Not every person may feel refreshed and energetic in the morning. Some people are able to ‘recharge’ fully after a good night’s sleep while others barely manage to get out of bed and only become fully active late in the morning. Neither of these extremes are considered to be a problem unless it is accompanied by symptoms like dizziness, mental impairment and irritability or depression are present.
A slight lightheaded feeling upon waking in the morning is not unusual or abnormal. It is typically short lived and resolves within minutes of standing upright and moving around. However, it can be difficult to differentiate when this morning dizziness is normal or a problem. Probably the most concerning is when a person feels ongoing dizziness in the morning upon waking as it may be a symptom of various diseases.
Dizziness After Sleeping
The reasons why we feel dizzy is extensive. While dizziness may be a common symptom the causes among different people can vary greatly. It can be due to:
- Inadequate blood oxygen levels
- Low or high blood glucose levels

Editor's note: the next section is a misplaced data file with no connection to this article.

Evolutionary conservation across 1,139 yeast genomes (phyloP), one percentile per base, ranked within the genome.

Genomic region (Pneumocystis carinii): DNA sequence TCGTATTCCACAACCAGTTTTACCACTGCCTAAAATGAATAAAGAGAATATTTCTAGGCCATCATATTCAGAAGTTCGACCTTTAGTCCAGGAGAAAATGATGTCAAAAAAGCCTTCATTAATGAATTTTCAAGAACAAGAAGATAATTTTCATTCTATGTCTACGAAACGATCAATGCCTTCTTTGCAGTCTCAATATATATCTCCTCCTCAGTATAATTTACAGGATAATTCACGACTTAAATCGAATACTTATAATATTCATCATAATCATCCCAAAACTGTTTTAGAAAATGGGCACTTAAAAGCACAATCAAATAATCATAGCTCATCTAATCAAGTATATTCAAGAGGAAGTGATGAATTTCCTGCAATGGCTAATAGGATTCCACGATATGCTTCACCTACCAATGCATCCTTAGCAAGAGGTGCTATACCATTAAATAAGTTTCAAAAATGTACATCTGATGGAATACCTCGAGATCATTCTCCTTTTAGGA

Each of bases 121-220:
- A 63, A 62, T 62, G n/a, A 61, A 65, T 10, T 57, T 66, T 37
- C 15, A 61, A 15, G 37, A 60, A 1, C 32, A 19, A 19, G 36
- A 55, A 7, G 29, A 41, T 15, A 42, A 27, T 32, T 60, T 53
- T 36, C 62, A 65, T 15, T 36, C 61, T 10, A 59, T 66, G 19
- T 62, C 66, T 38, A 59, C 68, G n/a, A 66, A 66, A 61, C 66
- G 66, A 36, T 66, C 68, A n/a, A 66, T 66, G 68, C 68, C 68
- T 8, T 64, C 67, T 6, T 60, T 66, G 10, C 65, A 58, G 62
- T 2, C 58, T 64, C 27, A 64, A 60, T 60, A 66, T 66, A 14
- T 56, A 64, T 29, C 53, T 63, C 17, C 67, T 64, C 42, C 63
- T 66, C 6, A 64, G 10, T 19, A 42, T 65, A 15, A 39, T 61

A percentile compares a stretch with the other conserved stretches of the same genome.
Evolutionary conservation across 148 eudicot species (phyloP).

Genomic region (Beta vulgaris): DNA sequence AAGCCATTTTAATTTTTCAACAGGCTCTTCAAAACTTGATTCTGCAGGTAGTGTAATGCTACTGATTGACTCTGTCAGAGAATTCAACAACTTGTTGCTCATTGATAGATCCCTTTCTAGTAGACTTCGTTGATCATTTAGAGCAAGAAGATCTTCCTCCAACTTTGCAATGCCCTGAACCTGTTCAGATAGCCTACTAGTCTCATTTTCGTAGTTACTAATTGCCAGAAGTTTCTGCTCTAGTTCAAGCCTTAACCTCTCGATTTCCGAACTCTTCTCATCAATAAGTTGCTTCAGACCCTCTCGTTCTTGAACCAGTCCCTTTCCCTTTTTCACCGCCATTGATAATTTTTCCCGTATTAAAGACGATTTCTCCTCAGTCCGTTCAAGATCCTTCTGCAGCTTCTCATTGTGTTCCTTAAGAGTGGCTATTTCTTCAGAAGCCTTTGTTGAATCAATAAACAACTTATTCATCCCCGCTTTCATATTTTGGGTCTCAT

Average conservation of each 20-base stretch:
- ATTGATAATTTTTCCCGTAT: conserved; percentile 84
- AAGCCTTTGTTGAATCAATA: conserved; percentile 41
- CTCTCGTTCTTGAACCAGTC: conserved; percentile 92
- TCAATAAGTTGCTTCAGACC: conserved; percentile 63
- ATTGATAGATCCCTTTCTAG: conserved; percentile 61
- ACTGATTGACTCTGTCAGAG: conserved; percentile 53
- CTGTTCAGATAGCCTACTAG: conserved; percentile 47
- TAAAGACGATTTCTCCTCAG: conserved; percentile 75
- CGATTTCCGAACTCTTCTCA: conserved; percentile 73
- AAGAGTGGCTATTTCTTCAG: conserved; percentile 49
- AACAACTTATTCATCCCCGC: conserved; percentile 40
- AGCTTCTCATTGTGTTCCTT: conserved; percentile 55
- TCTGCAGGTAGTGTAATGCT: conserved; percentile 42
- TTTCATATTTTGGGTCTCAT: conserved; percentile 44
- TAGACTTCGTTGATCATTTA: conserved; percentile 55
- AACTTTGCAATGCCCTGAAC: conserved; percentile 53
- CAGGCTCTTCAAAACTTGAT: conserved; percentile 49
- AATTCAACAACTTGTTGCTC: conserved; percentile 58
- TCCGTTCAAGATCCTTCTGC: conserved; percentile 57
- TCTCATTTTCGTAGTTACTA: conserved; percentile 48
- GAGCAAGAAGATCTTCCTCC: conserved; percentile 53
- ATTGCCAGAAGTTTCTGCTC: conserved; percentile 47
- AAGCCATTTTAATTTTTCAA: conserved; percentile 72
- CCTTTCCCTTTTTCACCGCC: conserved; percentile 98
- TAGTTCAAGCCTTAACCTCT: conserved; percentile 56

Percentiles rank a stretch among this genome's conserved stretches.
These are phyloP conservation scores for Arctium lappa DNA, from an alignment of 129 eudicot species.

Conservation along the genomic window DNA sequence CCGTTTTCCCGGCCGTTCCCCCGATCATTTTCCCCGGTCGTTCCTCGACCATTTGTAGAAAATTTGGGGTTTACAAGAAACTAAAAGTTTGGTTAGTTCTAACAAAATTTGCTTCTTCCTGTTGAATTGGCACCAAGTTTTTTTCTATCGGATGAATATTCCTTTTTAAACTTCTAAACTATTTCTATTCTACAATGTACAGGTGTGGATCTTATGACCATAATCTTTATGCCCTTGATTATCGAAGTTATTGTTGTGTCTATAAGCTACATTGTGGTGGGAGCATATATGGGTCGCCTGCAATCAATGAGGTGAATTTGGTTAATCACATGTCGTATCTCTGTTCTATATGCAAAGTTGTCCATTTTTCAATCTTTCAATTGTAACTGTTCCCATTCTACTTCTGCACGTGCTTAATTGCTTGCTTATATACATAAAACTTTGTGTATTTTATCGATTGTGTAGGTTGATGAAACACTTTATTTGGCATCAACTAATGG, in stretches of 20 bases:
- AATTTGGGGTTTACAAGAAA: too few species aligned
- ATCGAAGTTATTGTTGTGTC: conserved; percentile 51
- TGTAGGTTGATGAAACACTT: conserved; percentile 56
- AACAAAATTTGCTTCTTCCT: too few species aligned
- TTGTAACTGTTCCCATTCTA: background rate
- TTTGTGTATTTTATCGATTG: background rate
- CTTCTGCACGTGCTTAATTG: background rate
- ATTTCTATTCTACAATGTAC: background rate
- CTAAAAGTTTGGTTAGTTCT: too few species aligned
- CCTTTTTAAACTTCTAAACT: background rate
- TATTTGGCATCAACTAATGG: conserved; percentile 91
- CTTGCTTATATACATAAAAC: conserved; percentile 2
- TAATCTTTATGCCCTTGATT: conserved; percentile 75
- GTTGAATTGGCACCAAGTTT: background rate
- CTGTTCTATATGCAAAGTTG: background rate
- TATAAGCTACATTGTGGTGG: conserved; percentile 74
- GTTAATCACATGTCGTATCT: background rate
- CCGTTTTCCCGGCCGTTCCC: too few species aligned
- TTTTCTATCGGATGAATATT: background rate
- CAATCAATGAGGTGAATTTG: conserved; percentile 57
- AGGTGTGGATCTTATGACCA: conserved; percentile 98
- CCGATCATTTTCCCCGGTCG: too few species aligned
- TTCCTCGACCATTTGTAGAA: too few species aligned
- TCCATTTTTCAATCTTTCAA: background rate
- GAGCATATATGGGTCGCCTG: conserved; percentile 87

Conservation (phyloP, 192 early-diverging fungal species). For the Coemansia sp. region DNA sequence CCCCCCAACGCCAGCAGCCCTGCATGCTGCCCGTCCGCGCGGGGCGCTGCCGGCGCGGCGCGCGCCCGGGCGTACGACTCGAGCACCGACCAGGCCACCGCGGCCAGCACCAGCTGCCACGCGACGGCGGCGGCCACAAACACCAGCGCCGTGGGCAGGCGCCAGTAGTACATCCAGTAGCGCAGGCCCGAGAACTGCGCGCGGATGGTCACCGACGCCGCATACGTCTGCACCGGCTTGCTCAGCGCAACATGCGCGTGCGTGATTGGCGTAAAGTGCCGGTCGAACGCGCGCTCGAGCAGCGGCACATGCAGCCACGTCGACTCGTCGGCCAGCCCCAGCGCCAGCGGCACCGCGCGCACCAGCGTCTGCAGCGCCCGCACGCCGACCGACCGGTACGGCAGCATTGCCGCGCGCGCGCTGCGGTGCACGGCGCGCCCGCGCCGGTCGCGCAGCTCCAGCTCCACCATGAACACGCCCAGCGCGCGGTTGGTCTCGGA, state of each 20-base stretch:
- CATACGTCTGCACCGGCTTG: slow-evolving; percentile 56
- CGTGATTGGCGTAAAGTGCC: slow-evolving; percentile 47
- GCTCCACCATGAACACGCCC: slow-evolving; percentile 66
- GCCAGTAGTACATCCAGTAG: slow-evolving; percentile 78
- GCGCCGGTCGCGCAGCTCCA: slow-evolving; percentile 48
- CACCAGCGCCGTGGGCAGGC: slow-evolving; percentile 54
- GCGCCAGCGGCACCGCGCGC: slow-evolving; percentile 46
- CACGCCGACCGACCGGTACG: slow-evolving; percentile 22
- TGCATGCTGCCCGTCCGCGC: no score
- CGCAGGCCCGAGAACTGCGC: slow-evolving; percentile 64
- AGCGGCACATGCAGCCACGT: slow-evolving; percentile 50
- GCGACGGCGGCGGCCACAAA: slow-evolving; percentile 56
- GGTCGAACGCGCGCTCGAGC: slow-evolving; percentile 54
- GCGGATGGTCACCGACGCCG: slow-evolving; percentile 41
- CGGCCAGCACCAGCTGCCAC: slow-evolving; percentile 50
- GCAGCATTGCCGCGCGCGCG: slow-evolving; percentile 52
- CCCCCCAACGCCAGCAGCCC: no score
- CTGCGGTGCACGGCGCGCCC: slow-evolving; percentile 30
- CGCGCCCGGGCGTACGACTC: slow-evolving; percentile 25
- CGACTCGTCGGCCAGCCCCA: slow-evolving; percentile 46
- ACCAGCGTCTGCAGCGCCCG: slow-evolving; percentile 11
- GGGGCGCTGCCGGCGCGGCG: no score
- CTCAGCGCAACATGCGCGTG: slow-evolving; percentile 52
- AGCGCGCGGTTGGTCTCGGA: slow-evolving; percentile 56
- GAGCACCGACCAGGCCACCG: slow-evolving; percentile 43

- Low blood pressure or other circulatory disturbances
- Inner ear disturbances
These are just some of the likely causes of waking up dizzy after sleeping adequately for the night or even after a short nap. The odd bout of dizziness after sleeping is not a reason for concern. It happens to many of us every now and then and resolves in a few minutes. Sometimes it may be related to certain changes in the body that is seen with conditions like dizziness in pregnancy.
However, repeated morning dizziness upon waking should be a cause for concern especially when the dizziness is to the point that it leads to incoordination, poor balance and may even result in fainting. Dizziness is one of those generalized symptoms that can arise with a wide array of diseases. It is not always easy to isolate, and it is also highly subjective. Dizziness is often accompanied by other symptoms, as is seen with dizziness and nausea or headaches and dizziness.